Besides, China's February consumer price index stood at 4.9%, unchanged from the January figure, but exceeded analysts' predictions of a 4.8% rise. China's producer price index, a measure of pipeline inflation pressures, rose 7.2% from a year earlier, up from 6.6% in the previous month.
In volatile foreign exchange trade, the yen fell sharply immediately after the news of the earthquake, but bounced back against the dollar as the Bank of Japan said it would do all that was necessary to ensure financial stability.
The Shanghai Composite declined 0.73%, the Hang Seng tanked 1.55%, the Jakarta Composite slid 1.27%, the KLSE Composite fell 1.40%, the Nikkei 225 plunged 1.72%, the Straits Times declined 1.04%, the Seoul Composite tumbled 1.31% and the Taiwan Weighted fell 0.87%.
Back home, foreign institutional investors were net sellers of equities worth Rs97.19 crore on Thursday, whereas domestic institutional investors were net buyers worth Rs108.98 crore.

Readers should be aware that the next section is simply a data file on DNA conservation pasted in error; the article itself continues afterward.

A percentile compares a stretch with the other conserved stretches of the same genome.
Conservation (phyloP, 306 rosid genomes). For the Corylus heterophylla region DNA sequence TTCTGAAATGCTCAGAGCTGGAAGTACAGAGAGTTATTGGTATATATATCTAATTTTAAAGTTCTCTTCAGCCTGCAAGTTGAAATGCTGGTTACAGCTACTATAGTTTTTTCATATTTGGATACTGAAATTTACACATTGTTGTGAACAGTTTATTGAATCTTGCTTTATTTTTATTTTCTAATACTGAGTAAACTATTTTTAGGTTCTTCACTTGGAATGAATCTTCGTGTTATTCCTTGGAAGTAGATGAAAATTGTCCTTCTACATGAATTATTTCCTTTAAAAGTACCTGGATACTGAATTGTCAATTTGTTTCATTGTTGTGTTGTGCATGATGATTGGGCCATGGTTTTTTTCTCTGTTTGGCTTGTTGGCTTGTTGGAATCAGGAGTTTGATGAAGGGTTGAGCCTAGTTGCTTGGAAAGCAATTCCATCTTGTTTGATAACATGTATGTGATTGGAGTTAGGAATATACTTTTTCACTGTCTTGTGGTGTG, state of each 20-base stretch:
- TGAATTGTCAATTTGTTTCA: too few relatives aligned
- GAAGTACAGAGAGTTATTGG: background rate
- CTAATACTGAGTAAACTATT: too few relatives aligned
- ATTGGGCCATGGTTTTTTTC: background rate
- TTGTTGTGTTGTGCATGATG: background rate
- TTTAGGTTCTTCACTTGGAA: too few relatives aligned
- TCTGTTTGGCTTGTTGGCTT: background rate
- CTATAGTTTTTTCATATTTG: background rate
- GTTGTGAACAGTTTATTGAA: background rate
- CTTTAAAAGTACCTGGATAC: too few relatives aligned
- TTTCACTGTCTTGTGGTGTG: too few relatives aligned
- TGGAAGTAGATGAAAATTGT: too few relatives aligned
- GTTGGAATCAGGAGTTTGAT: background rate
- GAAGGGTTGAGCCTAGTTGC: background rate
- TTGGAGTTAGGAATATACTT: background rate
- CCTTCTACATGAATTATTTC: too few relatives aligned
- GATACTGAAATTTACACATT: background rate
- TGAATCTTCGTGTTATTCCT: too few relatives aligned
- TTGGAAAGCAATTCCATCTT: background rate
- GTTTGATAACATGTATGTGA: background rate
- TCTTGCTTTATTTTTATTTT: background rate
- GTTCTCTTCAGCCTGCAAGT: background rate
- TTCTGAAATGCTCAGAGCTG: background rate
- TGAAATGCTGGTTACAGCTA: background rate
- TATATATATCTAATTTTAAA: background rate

State Bank of India (down 0.70%), India's largest lender, is looking to buy banks in Africa and Southeast Asia to expand its overseas operations. It has earmarked around $200 million for the proposed acquisitions.
SBI has been on the lookout for large acquisitions, but after the global financial meltdown it has been focusing on smaller deals. It is aiming to increase the contribution from its international operations to 25% over the next five years, from about 16% currently.
Infosys Technologies (down 1.07%) has bagged three big transformational deals ranging between $50 million and $200 million. The deals, extending over a period of four to five years, are with companies in the manufacturing, retail, and banking, financial services and insurance space. The customers are based in the US and Europe.
Pharma major Nectar Lifesciences (up 1.67%) has received the approval of the Japanese Ministry of Health for Cefuroxime Axetil. The approval marks a significant achievement for the company and demonstrates further progress made towards entering highly regulated and strong markets like Japan. Last September, the company was granted 'Certificate of Suitability' for its key molecule Cefuroxime Axetil in the European Union.